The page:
Anastomotic leaks after low anterior resection for rectal cancer remain a major cause of morbidity and mortality. Few studies have focused on their management, particularly on the technique of transanal drainage.
The aim of this study was to assess the short- and long-term outcomes according to the initial management of clinical leaks.
This study is a retrospective review of a single institution experience.
All patients treated for a symptomatic anastomotic leak after low anterior resection for rectal cancer between January 2000 and March 2011 were included.
The primary outcomes were mortality attributed to the leak, sepsis control, stoma closure rate, and functional results.
A total of 37 patients (35 men/2 women) developed a symptomatic leak. Leaks were initially managed by transanal drainage in 16 patients, abdominal reintervention in 12 patients, and medical treatment in 9 patients. The only death attributed to the leak occurred in the abdominal reintervention group. In the transanal drainage group, antibiotics were administered for a median length of 9 days, and the drain was left in place for a median length of 30 days. One patient underwent percutaneous drainage of a collection in addition to transanal drainage, but no patient required abdominal reintervention. Of the treatment modalities applied, transanal drainage was associated with the highest stoma closure rate (93%), after a median postoperative time of 7 months. Complications observed after transanal drainage were anastomotic strictures in 33% and the creation of a permanent stoma due to poor function in 13%.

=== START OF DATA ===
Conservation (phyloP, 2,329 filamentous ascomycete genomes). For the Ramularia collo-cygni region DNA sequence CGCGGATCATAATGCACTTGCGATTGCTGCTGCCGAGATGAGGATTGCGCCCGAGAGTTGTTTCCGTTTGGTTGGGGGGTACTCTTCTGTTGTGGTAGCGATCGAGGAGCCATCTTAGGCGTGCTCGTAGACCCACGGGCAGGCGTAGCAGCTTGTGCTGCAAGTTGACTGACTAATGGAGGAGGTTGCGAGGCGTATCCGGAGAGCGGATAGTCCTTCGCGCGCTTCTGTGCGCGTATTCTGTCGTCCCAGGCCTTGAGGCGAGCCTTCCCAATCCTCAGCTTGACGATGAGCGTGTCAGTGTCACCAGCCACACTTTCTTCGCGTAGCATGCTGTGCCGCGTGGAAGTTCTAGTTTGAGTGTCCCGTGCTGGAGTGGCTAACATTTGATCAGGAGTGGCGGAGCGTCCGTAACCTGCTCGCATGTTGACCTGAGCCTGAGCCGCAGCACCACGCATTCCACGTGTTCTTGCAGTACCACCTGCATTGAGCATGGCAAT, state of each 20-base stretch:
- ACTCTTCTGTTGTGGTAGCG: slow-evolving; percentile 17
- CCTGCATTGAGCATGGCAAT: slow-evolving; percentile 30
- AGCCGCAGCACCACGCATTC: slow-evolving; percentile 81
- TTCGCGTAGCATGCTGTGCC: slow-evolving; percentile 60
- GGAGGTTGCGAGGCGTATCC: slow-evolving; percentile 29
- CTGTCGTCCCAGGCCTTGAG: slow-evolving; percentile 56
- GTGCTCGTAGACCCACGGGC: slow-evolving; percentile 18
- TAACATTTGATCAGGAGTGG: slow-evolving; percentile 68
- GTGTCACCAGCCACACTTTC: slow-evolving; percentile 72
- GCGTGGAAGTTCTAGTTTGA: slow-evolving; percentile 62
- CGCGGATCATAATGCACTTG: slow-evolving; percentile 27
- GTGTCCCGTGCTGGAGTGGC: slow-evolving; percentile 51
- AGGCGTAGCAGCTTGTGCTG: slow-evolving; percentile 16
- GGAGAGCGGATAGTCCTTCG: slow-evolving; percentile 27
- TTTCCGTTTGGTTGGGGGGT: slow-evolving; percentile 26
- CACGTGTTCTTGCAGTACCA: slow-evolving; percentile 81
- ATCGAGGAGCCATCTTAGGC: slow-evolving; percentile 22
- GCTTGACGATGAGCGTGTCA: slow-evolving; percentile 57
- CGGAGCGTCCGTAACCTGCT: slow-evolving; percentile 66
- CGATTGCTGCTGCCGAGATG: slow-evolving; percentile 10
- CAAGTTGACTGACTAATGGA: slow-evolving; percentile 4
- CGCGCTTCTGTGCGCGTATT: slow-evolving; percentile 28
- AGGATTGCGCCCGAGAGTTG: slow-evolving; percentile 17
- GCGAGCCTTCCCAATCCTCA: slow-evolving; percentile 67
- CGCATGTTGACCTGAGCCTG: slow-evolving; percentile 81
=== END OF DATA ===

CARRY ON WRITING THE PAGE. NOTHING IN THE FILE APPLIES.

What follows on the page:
This study was limited by its nonrandomized retrospective design and the presence of selection bias.
For the management of low anastomotic leaks, transanal drainage allows preservation of the anastomosis and sepsis control with a high rate of ileostomy closure. It is a valuable option in patients with a diverting ileostomy.
1 Faculty of Medicine, Laval University, Quebec, Canada
2 Department of Surgery, Hôpital Saint-François d’Assise, Quebec, Canada
Financial Disclosures: None reported.
Poster presentation at the meeting of The American Society of Colon and Rectal Surgeons, San Antonio, TX, June 2 to 6, 2012.
Correspondence: Élise Sirois-Giguère, M.D., Société de chirurgie digestive, Hôpital Saint-François d’Assise, 10, rue de l’Espinay, Québec (Québec), G1L 3L5, Canada. E-mail: firstname.lastname@example.org